Costa Dorada, Spain

Tarragona, Costa Dorada, Spain
Roman amphitheatre in Tarragona © nito

Where is it? The Golden Coast runs from Cunit to Alcanar on the northern Mediterranean coast in the province of Tarragona. The nearest major cities are Barcelona to the north and Valencia to the south.

Fly into: Reus will be most convenient, though Barcelona is also an option if you’re visiting the northern end.

Why visit? As you might expect from the name, the Costa Dorada is known for its seemingly endless stretches of golden sandy shores; markedly different to its more rugged neighbour, the Costa Brava. Set back from these stunning beaches you’ll find manicured villages, historic towns and cities with castles and Roman ruins to explore, plus no end of family-run restaurants offering delicious Catalan cuisine.

Where to stay: The busiest, most popular destinations are Salou and Tarragona, while the smaller villages of Callafel and Cambrils will offer a quieter, family-friendly break where you may also find a cheaper deal. Further inland, the historic towns of Reus, Montblanc, and Tortosa boast plenty of medieval architecture to admire.

 

Costa de la Luz, Spain

Cadiz waterfront, Costa de la Luz, Spain
Cádiz waterfront, Costa de la Luz, Spain © Gert Hochmuth

Where is it? On the Andalusian coast where the Mediterranean meets the Atlantic, extending from the Portuguese border to Tarifa, Spain’s southernmost point just across the water from Morocco.

Fly into: Jerez, nearer the coast, or Seville, further inland. You can fly direct to both from Stansted and Gatwick.

Why visit? This gem of a coastline is popular with Spanish families and little known among British tourists, so if you’re after an authentic Iberian getaway, the Costa de la Luz is the place for you. Similar to much of the Spanish coast, summers are scorching and spring and autumn sunny and balmy. You can enjoy this climate on one of the host of beaches against a backdrop of pine trees with not a high-rise hotel in sight.

Where to stay: This area is often divided into two main provinces: Huelva, on the side nearest to Portugal, and Cadiz on the other. Huelva is less scenically dramatic as its neighbour but boasts long, unspoilt sandy beaches and several protected coastal reserves. In Cadiz the beaches are far more windswept and great for watersports.

 

Costa del Sol, Spain

Puerto Banus, Costa del Sol
Puerto Banus © Arena Photo UK

Where is it? It stretches for over 150km of the Andalusian coastline, including some of Spain’s most visited tourist resorts such as Fuengirola, Torremolinos and the celeb-magnets of Marbella and Puerto Banus.

Fly into: Malaga

Why visit? The Costa del Sol was little more than a series of quiet fishing villages until the latter half of the twentieth century when tourism just exploded. Nowadays, visitors in their millions are drawn by the beautiful Mediterranean climate and the stunning sandy beaches, together with familiar home comforts like pubs and vast shopping complexes. Golf is also a major attraction – there are more than 50 courses in Malaga province alone!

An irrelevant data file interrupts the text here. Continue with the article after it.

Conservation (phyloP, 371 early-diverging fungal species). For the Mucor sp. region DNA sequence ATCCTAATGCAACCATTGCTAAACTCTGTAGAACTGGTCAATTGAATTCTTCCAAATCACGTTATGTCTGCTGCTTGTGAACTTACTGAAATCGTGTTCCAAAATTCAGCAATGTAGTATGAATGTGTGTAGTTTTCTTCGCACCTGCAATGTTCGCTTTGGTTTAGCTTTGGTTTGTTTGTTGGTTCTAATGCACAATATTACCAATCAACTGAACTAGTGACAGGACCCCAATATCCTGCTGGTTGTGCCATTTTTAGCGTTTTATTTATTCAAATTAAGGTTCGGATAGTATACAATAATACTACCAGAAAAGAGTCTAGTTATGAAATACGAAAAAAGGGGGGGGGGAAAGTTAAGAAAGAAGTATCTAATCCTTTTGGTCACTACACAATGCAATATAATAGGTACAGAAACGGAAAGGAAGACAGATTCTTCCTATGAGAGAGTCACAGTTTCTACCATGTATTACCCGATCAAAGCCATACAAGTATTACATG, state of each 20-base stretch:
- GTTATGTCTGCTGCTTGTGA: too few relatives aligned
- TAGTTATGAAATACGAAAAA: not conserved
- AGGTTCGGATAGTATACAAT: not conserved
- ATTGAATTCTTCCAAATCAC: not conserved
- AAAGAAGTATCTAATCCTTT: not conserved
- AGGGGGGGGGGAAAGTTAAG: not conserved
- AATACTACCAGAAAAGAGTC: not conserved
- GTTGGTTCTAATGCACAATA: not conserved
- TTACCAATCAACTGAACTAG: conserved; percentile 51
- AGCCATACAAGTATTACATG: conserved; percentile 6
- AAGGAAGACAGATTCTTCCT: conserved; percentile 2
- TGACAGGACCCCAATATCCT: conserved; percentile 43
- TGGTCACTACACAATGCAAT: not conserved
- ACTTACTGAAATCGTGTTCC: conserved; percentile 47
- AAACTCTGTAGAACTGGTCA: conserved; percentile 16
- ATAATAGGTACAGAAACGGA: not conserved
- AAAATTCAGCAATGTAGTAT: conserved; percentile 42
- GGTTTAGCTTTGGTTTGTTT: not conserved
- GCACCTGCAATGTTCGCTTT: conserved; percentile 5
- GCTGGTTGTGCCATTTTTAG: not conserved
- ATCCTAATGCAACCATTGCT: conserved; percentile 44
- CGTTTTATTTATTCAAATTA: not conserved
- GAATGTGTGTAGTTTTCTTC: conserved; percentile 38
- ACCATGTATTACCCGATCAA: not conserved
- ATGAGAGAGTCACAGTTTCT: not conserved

Where to stay: It really depends on what you’re after! Ritzy, glitzy Marbella and Puerto Banus are normally crammed with Brits enjoying cocktails in the many bars and clubs, while the major resorts of Benalmadena and Torremolinos are similarly packed with British tourists and expats. The historic city of Malaga will delight those looking to pound the winding, cobbled streets, while the villages of Mijas and Casares are great for a more laid-back getaway.

 

Costa Teguise, Lanzarote

Costa Teguise, Lanzarote
Costa Teguise © jennyt

Where is it? In the centre of Lanzarote’s long south-east coast, just east of the capital city, Arrecife.

Fly into: Lanzarote’s only airport, located in Arrecife, just 15km from the Costa Teguise.

Why visit? Though it’s the second largest tourist hotspot on the island after Puerto del Carmen, the Costa Teguise is known for its tranquility, making it very popular with families. Golf courses, a water park and a windsurfing school are just some of the amenities available. It also has a more traditional side, in the form of the Pueblo Marinero, a pretty fishing village with a wide range of restaurants and galleries showcasing local art.

Where to stay: There’s a huge choice of accommodation throughout to suit every taste and budget, from sprawling hotel complexes to self-catering apartments. Visitors to Cucharas Beach will be drawn by the watersports on offer, while Bastian Beach suits families with small children as it’s easily accessible and protected from the wind.

Which is your favourite Spanish Costa? Let us know in the comment box!